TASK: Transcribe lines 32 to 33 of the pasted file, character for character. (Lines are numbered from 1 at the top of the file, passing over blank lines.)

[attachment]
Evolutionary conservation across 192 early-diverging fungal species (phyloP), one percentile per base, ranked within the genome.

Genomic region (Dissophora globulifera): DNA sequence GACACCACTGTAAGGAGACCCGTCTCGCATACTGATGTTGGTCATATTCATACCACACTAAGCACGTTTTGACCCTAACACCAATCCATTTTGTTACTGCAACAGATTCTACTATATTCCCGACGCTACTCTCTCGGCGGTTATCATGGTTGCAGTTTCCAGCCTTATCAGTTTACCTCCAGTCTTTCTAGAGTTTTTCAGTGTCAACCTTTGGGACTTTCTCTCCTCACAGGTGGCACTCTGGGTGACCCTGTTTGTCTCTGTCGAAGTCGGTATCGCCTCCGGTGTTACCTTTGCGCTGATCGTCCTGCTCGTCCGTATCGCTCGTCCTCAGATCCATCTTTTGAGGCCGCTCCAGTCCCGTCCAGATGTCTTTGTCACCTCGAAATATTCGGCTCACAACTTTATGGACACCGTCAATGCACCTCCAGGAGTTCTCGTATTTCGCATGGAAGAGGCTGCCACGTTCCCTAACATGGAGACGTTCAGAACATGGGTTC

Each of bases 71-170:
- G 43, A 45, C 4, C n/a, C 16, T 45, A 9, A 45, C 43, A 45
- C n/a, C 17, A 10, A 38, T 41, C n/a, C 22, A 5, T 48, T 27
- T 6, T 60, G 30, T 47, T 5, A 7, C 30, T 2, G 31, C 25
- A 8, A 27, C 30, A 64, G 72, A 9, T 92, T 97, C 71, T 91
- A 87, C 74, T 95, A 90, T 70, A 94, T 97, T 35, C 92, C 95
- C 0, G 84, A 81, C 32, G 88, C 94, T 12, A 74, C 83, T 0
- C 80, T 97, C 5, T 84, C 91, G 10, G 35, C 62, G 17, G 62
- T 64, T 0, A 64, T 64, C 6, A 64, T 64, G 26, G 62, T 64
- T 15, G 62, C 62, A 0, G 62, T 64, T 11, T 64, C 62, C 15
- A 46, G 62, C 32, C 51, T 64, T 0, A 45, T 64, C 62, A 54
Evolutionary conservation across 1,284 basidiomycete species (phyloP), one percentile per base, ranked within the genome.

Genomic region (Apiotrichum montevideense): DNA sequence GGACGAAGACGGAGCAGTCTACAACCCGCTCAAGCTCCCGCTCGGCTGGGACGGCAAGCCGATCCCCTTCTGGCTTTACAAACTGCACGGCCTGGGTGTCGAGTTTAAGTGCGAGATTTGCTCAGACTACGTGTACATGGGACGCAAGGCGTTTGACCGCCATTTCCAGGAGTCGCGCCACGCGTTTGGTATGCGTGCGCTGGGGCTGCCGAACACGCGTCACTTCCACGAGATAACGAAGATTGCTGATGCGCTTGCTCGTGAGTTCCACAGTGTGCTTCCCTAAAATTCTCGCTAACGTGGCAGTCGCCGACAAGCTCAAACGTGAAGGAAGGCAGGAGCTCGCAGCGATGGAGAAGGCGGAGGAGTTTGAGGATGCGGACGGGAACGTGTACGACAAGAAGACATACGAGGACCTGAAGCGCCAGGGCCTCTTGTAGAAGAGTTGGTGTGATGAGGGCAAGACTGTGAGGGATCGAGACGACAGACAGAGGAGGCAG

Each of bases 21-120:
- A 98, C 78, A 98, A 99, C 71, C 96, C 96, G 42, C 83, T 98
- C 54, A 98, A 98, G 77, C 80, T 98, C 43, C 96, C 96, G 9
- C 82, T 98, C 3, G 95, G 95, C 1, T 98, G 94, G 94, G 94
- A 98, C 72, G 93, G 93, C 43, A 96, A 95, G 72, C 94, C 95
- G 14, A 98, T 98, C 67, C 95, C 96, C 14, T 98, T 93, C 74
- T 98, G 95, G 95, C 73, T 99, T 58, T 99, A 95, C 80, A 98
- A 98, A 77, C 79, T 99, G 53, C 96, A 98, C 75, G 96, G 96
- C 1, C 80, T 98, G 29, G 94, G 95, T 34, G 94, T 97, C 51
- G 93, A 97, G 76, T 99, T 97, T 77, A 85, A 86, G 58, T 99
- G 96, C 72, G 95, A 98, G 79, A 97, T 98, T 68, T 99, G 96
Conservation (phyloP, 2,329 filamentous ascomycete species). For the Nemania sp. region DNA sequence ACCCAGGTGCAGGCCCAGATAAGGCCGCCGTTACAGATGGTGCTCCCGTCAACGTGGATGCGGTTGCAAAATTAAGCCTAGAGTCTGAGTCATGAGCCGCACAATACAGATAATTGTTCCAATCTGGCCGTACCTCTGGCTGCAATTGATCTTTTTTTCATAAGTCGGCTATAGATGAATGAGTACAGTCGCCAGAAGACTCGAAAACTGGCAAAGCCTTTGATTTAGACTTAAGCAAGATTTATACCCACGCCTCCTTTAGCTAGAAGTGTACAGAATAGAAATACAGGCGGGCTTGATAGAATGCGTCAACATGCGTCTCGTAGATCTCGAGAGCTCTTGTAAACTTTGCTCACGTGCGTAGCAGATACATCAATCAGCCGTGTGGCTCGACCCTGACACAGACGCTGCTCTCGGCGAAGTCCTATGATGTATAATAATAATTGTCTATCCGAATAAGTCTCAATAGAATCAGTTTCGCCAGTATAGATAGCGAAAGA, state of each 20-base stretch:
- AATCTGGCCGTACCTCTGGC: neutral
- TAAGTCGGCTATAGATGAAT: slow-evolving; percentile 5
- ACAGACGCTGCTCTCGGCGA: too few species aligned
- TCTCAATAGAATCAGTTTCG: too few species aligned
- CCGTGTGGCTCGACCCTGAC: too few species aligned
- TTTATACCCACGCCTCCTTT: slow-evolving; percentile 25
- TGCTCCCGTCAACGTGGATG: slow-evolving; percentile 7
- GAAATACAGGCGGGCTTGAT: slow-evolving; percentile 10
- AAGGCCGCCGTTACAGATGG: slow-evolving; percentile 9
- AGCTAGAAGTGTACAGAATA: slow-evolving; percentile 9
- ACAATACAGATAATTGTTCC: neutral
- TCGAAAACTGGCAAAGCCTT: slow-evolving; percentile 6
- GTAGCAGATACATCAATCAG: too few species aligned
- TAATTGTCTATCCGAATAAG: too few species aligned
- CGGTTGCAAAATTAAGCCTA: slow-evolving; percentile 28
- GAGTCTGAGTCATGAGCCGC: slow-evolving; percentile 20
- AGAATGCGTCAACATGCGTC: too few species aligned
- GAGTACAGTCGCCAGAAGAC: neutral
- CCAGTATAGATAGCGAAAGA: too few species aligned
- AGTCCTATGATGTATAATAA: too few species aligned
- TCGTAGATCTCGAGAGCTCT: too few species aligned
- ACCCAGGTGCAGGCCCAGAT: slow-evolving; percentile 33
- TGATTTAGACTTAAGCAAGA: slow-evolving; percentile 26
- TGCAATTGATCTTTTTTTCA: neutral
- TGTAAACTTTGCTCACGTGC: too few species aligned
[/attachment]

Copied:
- CCGTGTGGCTCGACCCTGAC: too few species aligned
- TTTATACCCACGCCTCCTTT: slow-evolving; percentile 25